To the Editor:
This letter is in response the Feb. 27 Our View, “GPA requirement would be appropriate.” In this article it stated, “wouldn’t the individuals GPA be reflective of his/her ability to manage … workload?”
To this I can only say, no. No, a persons GPA is not reflective of one’s ability to manage a workload. What a GPA is reflective of is a persons collective grades on tests, papers, lab assignments, etc… What a GPA does not reflect is a person’s intelligence, it does not represent any personal issues (i.e. the death of a loved one), which may contribute to a poor semester or year grades wise.
But more importantly, it most certainly does not reflect the type of leader a person may be. I know several people whom I, and others, consider to be very intelligent, but who at the same time have a low GPA.
Some people just do not test well, some people just do not have the motivation to work themselves to the bone, all so they can get an “B” in a university required subject in which the person in question has absolutely no interest. What I am trying to say, is that to prevent a person who may be a perfect fit to lead our student body here at CSU from even running for office, just because of a number, is in my mind absurd.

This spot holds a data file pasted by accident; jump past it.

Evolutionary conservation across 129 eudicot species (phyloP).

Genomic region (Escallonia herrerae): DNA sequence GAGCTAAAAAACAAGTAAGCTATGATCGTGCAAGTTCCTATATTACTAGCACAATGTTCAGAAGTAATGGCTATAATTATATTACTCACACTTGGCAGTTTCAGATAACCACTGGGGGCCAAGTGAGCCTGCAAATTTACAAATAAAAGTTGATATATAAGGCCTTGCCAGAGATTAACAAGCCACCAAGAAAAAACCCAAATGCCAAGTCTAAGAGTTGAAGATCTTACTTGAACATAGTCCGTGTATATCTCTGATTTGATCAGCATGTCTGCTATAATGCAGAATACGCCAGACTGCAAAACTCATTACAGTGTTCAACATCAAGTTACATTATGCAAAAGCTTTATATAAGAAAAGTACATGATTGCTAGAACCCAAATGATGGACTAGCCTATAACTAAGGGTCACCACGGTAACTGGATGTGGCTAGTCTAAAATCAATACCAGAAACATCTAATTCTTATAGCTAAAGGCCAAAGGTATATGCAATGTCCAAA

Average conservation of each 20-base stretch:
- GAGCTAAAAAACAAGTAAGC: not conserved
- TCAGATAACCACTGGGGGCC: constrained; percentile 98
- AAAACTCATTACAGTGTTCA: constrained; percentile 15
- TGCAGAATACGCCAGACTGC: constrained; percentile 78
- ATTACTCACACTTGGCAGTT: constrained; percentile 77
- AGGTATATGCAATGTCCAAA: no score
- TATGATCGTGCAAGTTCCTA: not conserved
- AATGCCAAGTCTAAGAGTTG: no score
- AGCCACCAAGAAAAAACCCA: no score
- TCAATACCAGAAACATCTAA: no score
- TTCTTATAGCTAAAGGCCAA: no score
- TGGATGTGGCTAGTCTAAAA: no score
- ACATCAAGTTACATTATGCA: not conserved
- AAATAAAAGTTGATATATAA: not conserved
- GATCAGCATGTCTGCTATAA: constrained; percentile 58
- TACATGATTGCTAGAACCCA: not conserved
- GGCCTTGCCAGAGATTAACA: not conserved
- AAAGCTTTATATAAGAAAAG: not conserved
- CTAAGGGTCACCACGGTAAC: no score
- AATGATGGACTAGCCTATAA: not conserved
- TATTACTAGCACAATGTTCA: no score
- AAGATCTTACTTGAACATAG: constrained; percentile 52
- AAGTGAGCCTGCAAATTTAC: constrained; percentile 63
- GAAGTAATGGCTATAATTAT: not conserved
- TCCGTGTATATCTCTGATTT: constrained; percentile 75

If grades really are an issue, let the students raise the issue during a candidates campaign. Let the students choose to not elect a person, because they feel the person is unqualified.
Apathy is one of CSU’s biggest problems, and there are normally a very small number of qualified candidates who run for the most important student body position. By passing this resolution, all ASCSU is making it harder for those who might be interested in being president or vice president, from running.
All this does is limit the number of potential choices we students may have for our future leaders. Why only have two candidates for president, and therefore only two points of view on how our campus should be run, when we can have five or 10?
Senior Political Science